bafflement, indifference, boredom, fury. One performance of The Waters of Babylon (1957), 23 of Live Like Pigs (1958), 28 of Serjeant Musgrave’s Dance (1959), 22 of The Happy Haven (1960). London’s record of attention to the plays of John Arden is not a happy one. His three publicly performed plays all lost money, played to restive, half-empty houses. The critics growled: a few scented some sort of quality, hardly anybody liked the plays. In the case of The Happy Haven, two of our tiny handful of responsible critics not only echoed the general dismissal, but actively protested against the play being produced at all. The touch of the poet is still a leper’s handshake.

It is an old, old story, of course. It has happened before, and will undoubtedly happen again, although in a context where the non-u play (serious theme, uncouth characters) is receiving considerable attention, one might have hoped for more sympathy. But the public, it seems, is willing to have its nose rubbed in the raw dirt of life only so long as it can bring along its own disinfectant to soften the smell when it gets too strong. If Jimmy Porter’s criticism of Alison as a dead soul comes too close to home, then soften it by labelling him a self-pitying neurotic: you can then enjoy a guying of English Sundays and a turbulent sexual struggle, and complacently pass over the fact that the whole thing is based on a damning indictment of the complacency of British society . . . Almost anything will get by in the theatre so long as it is presented in the approved manner.

A few months after Serjeant Musgrave’s Dance was jockeyed off the stage, a play by Jerome Lawrence and Robert E. Lee, Inherit the Wind, transferred from the Pembroke Theatre, Croydon, to the West End, with critical blessing as a good play. It had a liberal theme, condemning the bigotry of the Tennessee “monkey trial” of 1925, when a schoolmaster was indicted for teaching the Darwinian theory of evolution. The play did not, in fact, run very long (69 performances), but it was approved of. The audience was right in there, rooting for the hero, and came out feeling uplifted and liberal. Splendid. So we are all liberal. We all hate intolerance. Then who is it who tags along when, say, apartheid crops up? Nobody was ever prodded into wondering why the trial took place, or whether they themselves, in those circumstances, might have been numbered among the bigots. Is the average member of that audience so very different from the average inhabitant of Dayton, Tennessee, who aided and abetted the monkey trial?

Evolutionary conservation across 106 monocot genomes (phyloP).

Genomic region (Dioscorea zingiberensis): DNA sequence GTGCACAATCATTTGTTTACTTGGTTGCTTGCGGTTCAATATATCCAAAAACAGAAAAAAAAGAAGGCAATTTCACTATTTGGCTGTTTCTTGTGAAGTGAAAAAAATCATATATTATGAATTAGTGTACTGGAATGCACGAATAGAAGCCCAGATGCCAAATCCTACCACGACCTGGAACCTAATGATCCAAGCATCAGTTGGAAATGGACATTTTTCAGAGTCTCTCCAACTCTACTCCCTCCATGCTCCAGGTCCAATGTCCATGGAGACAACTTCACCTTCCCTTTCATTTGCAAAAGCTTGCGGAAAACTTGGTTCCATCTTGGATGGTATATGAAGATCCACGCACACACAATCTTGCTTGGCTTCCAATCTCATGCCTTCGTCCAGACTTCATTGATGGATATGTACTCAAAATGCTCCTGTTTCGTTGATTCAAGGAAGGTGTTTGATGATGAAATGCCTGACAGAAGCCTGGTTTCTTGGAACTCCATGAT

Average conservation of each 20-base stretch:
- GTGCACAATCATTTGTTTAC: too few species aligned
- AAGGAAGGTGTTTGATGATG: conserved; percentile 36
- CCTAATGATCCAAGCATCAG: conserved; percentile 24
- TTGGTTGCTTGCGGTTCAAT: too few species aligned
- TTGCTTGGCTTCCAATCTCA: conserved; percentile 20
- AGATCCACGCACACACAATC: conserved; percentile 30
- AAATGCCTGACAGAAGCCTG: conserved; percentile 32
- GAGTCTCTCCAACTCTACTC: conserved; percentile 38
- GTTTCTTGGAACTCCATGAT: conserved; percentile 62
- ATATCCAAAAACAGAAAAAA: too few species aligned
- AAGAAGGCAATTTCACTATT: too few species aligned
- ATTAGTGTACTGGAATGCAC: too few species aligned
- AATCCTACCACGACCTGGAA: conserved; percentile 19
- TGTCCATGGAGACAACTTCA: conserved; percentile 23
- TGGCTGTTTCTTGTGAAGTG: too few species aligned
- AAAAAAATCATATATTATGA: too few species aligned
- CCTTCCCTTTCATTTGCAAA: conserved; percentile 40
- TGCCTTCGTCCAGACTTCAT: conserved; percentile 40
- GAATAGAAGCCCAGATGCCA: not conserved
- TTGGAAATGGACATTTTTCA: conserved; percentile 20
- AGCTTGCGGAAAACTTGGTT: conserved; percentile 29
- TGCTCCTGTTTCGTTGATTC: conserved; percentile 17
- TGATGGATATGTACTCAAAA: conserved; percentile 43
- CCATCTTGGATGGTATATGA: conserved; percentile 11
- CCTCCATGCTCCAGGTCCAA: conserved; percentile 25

The point is that, right from the word go in a play like Inherit the Wind, you know where you are, what you are supposed to think. The schoolmaster is young, clean, upstanding, and he loves the pretty girl; his defence counsel is quizzically amiable. The girl’s disapproving father is unpleasant, the prosecuting counsel is a bigoted bible-thumper. Of course the audience is on the right side. But are they approving the person or the idea? Suppose that the schoolmaster were dirty, loudmouthed and a perverter of little boys on the side. The right to teach the Darwinian theory would remain unchanged, the trial would still be intolerable—but audience reaction would almost certainly be less clear-cut. Inherit the Wind is not a good play, and is an easy target for such criticism, but it does illuminate the way in which many far better and subtler plays enlist the audience with an easy emotional plea.